A very nice habit we picked up from Liz’s parents was her dad reading to her mom. We’ve adapted that to me reading to Liz before she turns out the light for bed (I’m an owl, we stay up later). After much experimentation, we’ve decided that memoirs are the best before-bedtime subject matter. Even then, there’s an awful lot of variation in memoirs that makes them entertaining enough to read aloud and keep our interest for the weeks it takes to read 10-20 pages a night. Roald Dahl’s memoir Boy, published in 1984, is a fine example of the kind of memoir we enjoy. It’s well-written, with vivid scenes, conversations, and observations; it doesn’t sag, get overly poetic in description, or droningly philosophic in its digressions. It satisfies also what I recall Roger Ebert quoted George C. Scott as saying he wanted to see in movies: show me people I’ve never seen before, in a place I’ve never been before, saying things I’ve never heard before.
Boy covers Dahl’s first 18 years, growing up in England, attending public schools, and then his transition to manhood, just before he joined the RAF in WWII. It’s a time when boys were brutally caned by headmasters and housemasters for utterly capricious and arbitrary reasons, motor cars attained high speeds of 30 miles an hour, and anesthetic was never used when visiting the dentist or lancing a boil (he describes watching, fascinated, as a clever doctor performs the latter operation on a sick boy). Liz almost screamed several times: “Why aren’t they using anesthetic, for God’s sake?!?”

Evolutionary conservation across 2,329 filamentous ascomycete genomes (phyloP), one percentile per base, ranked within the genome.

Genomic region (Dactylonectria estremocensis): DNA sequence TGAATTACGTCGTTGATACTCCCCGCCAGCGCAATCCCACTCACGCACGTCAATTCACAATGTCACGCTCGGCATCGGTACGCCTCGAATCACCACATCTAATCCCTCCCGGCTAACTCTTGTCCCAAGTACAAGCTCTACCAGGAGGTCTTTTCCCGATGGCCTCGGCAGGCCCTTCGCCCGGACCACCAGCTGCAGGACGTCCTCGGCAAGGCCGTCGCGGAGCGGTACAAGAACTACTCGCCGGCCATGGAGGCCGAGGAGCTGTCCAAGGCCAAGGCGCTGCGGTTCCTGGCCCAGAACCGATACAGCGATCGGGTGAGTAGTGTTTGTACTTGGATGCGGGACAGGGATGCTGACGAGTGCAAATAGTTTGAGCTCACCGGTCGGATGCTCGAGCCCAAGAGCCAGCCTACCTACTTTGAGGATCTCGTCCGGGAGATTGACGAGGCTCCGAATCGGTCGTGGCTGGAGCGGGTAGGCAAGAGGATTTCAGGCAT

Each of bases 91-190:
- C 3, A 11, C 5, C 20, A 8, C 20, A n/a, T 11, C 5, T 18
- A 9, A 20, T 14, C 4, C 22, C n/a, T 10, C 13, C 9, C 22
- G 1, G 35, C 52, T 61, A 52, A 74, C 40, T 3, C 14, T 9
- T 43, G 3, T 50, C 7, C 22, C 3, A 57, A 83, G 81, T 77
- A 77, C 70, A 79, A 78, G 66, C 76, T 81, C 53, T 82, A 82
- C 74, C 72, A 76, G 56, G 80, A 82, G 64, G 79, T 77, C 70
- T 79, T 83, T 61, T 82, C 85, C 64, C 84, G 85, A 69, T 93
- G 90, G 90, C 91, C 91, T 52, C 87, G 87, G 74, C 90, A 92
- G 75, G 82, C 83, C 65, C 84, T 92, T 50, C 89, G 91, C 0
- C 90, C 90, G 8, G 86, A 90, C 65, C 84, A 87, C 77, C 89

But Dahl is describing the past, a foreign country and, as LP Hartley said, “they do things differently there.” On the occasions where a serious operation is needed–his sister needs an appendectomy, his nose is sheared off in a motorcar crash and needs to be sewn back on–the doctor comes to their house, lays a clean cloth on the gardening table, soaks cotton in ether to knock the patient out, and gets down to it. Otherwise, Dahl reports, anesthetic was simply not often used in the 1920s and ‘30s, and one was simply expected to take it.
Liz also had me skip over the numerous passages devoted to boys being whipped, caned, and treated like dirt by the adults and others with power over them; the cruelty Dahl describes is simply too harsh to take. In one episode, he describes the boys perusing someone’s caned bottom and admiring the housemaster’s technique with the cool attitude and commentary of connoisseurs. Dahl at one point apologizes for telling so many of these stories, but the book is a skimming of the memories that made such a deep impression on him that they were the moments that stood out. Being whipped by a master who later became the Archbishop of Canterbury was enough to convince him that this God business was obviously wrong; and he said that, as an adult, sitting on a hardwood chair for too long awakened the feelings he had as a child sitting down after being caned, and he would have to stand up.
It’s an unsentimental look back at his life, funny, gentle, and at times horrific, very well told.